What is Stuttering?
Stuttering is complicated and difficult to understand, even for people who stutter. Here are two different and respected definitions of stuttering:
“Stuttering is a communication disorder in which the flow of speech is broken by repetitions (l-l-l-like this), prolongations (lllllike this) or abnormal stoppages (no sound) of sounds and syllables.”
The Stuttering Foundation of America.
“We challenge the stereotype that stuttering is inherently negative. Instead we position stammering as a different, valuable and respected way of speaking.”
Stammering Pride and Prejudice – Difference not Defect; eds: Campbell, Constantino, Simpson.
Did you know?
“Stuttering is more than just stuttering.”
J. Scott Yaruss, Professor
Michigan State University, USA
What are the basics?
- Stuttering and stammering mean the same thing
- Stuttering is caused by neurological differences
- 1% of adults stutter - 50 million people globally
- 80% are male and 20% are female
- Attitudes to stuttering vary between cultures
- Unemployment amongst people who stutter is higher and bias at work is commonplace
- Simple daily tasks can be daunting e.g. telephone calls, talking to a stranger, using fixed words
- People who stutter develop strengths including resilience, empathy and listening skills
How do cultural expectations affect people who stutter?
- The cultural expectations of most employers are for people to speak smoothly, with ease, speed and fluency
- Society looks down on different speaking styles such as stuttering, accents and tone
- “Less intelligent and lacking confidence“ are labels often attached wrongly to people who stutter
- Teasing, bullying, relationship and job rejections are all consequences of speaking with a stutter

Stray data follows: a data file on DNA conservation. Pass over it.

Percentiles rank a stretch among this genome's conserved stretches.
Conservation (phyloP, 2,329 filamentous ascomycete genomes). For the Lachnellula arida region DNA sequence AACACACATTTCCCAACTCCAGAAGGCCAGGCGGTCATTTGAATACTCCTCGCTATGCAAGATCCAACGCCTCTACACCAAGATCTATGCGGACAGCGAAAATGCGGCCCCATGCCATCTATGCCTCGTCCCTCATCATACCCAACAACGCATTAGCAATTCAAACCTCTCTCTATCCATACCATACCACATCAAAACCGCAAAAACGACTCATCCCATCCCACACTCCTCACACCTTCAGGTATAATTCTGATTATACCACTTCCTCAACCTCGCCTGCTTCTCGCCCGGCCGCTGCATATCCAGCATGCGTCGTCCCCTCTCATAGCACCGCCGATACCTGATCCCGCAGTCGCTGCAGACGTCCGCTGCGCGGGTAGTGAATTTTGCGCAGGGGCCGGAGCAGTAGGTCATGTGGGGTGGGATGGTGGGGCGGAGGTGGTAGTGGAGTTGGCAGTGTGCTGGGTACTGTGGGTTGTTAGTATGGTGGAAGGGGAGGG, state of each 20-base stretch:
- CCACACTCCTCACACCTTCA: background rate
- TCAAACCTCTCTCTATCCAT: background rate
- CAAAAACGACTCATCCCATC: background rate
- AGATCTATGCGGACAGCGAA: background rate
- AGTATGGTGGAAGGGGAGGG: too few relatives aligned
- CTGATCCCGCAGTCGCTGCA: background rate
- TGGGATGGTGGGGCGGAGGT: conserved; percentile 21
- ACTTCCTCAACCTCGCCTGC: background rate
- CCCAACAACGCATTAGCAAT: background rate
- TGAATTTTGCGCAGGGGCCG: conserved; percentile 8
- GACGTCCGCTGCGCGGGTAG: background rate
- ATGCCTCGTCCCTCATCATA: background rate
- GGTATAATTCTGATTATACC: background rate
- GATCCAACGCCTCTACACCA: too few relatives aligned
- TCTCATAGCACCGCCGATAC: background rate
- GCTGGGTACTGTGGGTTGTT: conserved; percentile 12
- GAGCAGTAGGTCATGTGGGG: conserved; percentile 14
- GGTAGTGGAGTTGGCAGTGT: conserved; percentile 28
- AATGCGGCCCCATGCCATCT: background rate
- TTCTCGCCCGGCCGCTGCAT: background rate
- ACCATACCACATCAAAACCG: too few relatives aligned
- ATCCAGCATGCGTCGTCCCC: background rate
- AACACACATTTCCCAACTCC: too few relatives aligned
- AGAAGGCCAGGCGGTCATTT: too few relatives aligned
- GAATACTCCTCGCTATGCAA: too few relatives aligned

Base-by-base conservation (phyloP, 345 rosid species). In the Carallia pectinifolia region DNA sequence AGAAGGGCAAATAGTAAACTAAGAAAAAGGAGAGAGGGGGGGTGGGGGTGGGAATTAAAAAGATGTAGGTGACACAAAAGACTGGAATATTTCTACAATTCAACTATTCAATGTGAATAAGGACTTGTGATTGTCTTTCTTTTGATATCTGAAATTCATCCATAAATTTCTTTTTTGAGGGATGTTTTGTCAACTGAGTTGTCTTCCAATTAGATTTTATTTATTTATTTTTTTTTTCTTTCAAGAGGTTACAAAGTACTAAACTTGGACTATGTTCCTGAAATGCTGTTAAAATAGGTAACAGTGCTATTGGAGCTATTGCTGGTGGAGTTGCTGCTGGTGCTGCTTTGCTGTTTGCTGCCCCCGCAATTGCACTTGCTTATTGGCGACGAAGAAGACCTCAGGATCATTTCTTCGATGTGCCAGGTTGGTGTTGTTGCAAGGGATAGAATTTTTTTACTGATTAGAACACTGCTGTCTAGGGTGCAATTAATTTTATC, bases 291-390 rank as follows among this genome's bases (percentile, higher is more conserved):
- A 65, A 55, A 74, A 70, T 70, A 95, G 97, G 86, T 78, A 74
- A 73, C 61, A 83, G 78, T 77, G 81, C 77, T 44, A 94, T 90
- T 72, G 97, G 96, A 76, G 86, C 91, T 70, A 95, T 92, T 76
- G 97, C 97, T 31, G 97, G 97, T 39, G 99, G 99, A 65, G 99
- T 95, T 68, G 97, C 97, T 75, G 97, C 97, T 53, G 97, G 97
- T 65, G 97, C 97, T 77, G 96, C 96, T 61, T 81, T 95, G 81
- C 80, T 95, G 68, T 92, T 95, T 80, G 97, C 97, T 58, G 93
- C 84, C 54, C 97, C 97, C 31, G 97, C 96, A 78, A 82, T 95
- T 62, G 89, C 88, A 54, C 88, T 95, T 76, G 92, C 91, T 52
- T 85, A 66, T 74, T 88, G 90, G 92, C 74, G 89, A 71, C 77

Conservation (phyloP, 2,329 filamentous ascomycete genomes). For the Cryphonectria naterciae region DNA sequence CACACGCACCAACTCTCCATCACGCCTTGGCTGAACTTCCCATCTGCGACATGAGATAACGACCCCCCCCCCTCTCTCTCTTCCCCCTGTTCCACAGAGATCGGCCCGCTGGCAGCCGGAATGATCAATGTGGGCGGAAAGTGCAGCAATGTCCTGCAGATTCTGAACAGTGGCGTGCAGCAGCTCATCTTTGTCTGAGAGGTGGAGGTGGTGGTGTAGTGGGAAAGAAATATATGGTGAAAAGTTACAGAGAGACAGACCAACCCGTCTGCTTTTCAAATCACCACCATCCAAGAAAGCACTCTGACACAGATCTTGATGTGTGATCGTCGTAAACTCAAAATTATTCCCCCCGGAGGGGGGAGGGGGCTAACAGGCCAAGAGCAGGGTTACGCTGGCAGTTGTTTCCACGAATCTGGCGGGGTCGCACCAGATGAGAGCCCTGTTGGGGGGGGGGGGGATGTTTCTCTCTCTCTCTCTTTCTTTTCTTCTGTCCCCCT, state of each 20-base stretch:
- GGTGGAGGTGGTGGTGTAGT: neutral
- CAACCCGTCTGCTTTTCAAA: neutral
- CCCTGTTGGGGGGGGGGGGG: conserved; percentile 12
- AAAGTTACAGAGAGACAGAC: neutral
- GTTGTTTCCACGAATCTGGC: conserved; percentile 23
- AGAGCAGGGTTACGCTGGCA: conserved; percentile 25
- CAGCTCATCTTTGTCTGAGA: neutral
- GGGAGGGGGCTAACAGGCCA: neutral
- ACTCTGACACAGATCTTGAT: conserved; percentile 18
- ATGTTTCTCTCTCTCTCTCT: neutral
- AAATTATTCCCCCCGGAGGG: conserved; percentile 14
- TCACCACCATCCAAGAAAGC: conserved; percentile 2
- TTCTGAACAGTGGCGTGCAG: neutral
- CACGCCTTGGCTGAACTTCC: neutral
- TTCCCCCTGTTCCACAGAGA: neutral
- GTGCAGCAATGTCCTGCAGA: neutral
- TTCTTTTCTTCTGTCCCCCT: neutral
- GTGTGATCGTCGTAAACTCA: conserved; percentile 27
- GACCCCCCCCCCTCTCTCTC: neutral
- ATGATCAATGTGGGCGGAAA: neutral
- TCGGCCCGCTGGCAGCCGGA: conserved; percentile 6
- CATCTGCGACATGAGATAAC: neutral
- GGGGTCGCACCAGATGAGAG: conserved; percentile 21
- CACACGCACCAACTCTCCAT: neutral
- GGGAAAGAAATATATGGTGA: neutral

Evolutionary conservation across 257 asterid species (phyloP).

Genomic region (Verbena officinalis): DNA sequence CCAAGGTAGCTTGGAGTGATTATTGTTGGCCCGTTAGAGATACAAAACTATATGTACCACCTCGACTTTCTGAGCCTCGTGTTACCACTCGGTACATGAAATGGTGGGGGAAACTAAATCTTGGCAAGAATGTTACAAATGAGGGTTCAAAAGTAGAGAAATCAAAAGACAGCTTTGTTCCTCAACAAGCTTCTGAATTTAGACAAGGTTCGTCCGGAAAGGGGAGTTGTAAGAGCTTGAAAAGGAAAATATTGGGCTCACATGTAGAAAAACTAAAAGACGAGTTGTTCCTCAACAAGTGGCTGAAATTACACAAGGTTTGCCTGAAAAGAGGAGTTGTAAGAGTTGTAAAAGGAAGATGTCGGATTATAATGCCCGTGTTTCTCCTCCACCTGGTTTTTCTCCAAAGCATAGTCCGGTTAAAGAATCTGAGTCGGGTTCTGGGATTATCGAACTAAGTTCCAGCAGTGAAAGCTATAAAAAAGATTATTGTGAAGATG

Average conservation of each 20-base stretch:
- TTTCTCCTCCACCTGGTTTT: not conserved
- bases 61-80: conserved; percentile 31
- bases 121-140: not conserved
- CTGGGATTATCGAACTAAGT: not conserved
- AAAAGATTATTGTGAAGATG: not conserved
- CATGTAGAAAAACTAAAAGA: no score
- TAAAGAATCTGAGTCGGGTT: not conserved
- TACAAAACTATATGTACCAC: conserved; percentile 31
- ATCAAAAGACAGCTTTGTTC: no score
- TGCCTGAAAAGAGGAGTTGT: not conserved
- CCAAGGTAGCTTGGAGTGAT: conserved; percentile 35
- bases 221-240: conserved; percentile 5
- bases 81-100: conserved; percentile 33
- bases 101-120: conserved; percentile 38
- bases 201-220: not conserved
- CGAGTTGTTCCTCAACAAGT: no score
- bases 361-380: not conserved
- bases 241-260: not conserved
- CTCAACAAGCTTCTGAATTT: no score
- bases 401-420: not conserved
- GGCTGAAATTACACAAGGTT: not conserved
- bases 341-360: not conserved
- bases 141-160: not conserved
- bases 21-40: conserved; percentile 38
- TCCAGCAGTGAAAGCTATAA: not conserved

- These barriers often result in painful feelings, including shame, self-stigma and exclusion
Audible or noticeable stuttering
- People who stutter know what they want to say
- Stuttering is individual and takes many forms – hesitations, repetitions or prolongations of sounds and words, silent blocks, and extra sounds and words
- Stuttering is unpredictable. People who stutter may speak fluently one minute and dysfluently the next
- People who stutter are no more or less nervous than anyone else. However, cultural pressures and unhelpful attitudes can make them nervous of people's responses to their stuttering
Hidden aspects of stuttering
- You cannot always hear or see stuttering
- People who stutter may switch or substitute words to avoid stuttering. This constant self-monitoring requires enormous energy and often results in a sense of dissatisfaction at not having said what they wanted to say
- Anyone who has struggled to find different words when speaking a second language may have an inkling of the effort required – yet without experiencing the shame and self-stigma associated with stuttering
- People who stutter will also avoid speaking, situations, people and relationships to avoid the negative labels associated with stuttering
- These hidden aspects of stuttering are just as disabling as the audible aspects of stuttering
It can be very hard for someone who stutters to reveal what they are experiencing under the surface.
With the icebergs below representing a work colleague who stutters, these paintings highlight how their daily visible and invisible experience is influenced by their employer's culture when it comes to speaking:
Many thanks to Adam Kawecki for kindly permitting use of his artwork
“I scan ahead what I am going to say and my mind flags up words and sounds I know I may stammer on; and before I get to them I change what I am going to say to use words I know are safe. In fact, I’m stammering like crazy – you just can’t hear me doing it.”
Sir Jonathan Miller CBE
- Since 99% of adults don‘t stutter, understanding the listeners' experience is an essential part of creating a stuttering-friendly culture
- It’s perfectly normal to feel uncomfortable when listening to a stuttering voice, especially if we are not used to hearing one
- Research shows how the brains of people hearing a stuttering voice often struggle to concentrate. This often creates discomfort for the listener
- Listeners also struggle to know how to respond to someone who is stuttering. Should they try to help with a word or stay silent? Should they maintain eye contact? Should they acknowledge the stutter?
Examples of zero-cost workplace adjustments for people who stutter include:
- A culture where stuttering is accepted and respected
- Awareness by colleagues of how the person who stutters prefers to communicate
- Additional time to talk in meetings, presentations and interviews
- Use of chat function in virtual meetings or written contributions in face to face meetings
- A private space to make and receive phone calls
- Flexibility to attend speech therapy during normal working hours